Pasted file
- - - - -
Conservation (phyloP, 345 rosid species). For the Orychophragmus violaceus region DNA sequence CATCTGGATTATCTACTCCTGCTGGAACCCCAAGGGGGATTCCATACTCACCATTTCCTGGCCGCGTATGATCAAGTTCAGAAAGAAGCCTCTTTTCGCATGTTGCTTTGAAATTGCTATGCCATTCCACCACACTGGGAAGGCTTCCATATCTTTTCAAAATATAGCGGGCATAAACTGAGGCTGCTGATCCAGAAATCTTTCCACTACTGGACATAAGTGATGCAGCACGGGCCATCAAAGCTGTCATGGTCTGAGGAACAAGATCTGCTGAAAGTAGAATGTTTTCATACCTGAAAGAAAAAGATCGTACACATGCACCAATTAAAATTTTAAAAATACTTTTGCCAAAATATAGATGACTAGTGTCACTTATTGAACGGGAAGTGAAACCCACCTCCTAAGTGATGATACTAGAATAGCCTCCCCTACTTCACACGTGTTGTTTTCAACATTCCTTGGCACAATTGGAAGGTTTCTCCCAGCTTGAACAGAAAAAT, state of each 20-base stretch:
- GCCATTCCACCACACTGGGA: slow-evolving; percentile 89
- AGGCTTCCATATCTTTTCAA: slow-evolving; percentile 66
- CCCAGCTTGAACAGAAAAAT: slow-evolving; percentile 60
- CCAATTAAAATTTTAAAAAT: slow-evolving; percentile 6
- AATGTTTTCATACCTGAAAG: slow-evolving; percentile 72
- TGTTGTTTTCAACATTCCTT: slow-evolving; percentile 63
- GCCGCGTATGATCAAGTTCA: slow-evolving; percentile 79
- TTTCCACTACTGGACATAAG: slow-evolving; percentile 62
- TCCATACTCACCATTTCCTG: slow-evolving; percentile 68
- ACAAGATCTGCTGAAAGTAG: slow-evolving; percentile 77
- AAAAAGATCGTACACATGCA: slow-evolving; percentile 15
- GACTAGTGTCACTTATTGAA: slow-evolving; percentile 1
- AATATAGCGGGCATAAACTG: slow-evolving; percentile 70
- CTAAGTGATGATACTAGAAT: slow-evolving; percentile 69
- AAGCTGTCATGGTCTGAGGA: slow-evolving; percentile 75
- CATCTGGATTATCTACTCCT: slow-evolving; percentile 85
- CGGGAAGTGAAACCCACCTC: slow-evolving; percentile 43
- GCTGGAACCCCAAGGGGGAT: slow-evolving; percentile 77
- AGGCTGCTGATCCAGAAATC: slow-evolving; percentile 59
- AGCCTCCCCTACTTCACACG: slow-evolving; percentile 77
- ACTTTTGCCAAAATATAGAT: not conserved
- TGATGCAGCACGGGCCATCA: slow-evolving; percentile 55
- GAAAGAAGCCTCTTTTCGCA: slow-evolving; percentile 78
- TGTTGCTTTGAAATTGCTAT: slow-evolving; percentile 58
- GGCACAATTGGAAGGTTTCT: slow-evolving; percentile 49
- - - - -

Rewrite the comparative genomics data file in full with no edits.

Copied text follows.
Conservation (phyloP, 345 rosid species). For the Orychophragmus violaceus region DNA sequence CATCTGGATTATCTACTCCTGCTGGAACCCCAAGGGGGATTCCATACTCACCATTTCCTGGCCGCGTATGATCAAGTTCAGAAAGAAGCCTCTTTTCGCATGTTGCTTTGAAATTGCTATGCCATTCCACCACACTGGGAAGGCTTCCATATCTTTTCAAAATATAGCGGGCATAAACTGAGGCTGCTGATCCAGAAATCTTTCCACTACTGGACATAAGTGATGCAGCACGGGCCATCAAAGCTGTCATGGTCTGAGGAACAAGATCTGCTGAAAGTAGAATGTTTTCATACCTGAAAGAAAAAGATCGTACACATGCACCAATTAAAATTTTAAAAATACTTTTGCCAAAATATAGATGACTAGTGTCACTTATTGAACGGGAAGTGAAACCCACCTCCTAAGTGATGATACTAGAATAGCCTCCCCTACTTCACACGTGTTGTTTTCAACATTCCTTGGCACAATTGGAAGGTTTCTCCCAGCTTGAACAGAAAAAT, state of each 20-base stretch:
- GCCATTCCACCACACTGGGA: slow-evolving; percentile 89
- AGGCTTCCATATCTTTTCAA: slow-evolving; percentile 66
- CCCAGCTTGAACAGAAAAAT: slow-evolving; percentile 60
- CCAATTAAAATTTTAAAAAT: slow-evolving; percentile 6
- AATGTTTTCATACCTGAAAG: slow-evolving; percentile 72
- TGTTGTTTTCAACATTCCTT: slow-evolving; percentile 63
- GCCGCGTATGATCAAGTTCA: slow-evolving; percentile 79
- TTTCCACTACTGGACATAAG: slow-evolving; percentile 62
- TCCATACTCACCATTTCCTG: slow-evolving; percentile 68
- ACAAGATCTGCTGAAAGTAG: slow-evolving; percentile 77
- AAAAAGATCGTACACATGCA: slow-evolving; percentile 15
- GACTAGTGTCACTTATTGAA: slow-evolving; percentile 1
- AATATAGCGGGCATAAACTG: slow-evolving; percentile 70
- CTAAGTGATGATACTAGAAT: slow-evolving; percentile 69
- AAGCTGTCATGGTCTGAGGA: slow-evolving; percentile 75
- CATCTGGATTATCTACTCCT: slow-evolving; percentile 85
- CGGGAAGTGAAACCCACCTC: slow-evolving; percentile 43
- GCTGGAACCCCAAGGGGGAT: slow-evolving; percentile 77
- AGGCTGCTGATCCAGAAATC: slow-evolving; percentile 59
- AGCCTCCCCTACTTCACACG: slow-evolving; percentile 77
- ACTTTTGCCAAAATATAGAT: not conserved
- TGATGCAGCACGGGCCATCA: slow-evolving; percentile 55
- GAAAGAAGCCTCTTTTCGCA: slow-evolving; percentile 78
- TGTTGCTTTGAAATTGCTAT: slow-evolving; percentile 58
- GGCACAATTGGAAGGTTTCT: slow-evolving; percentile 49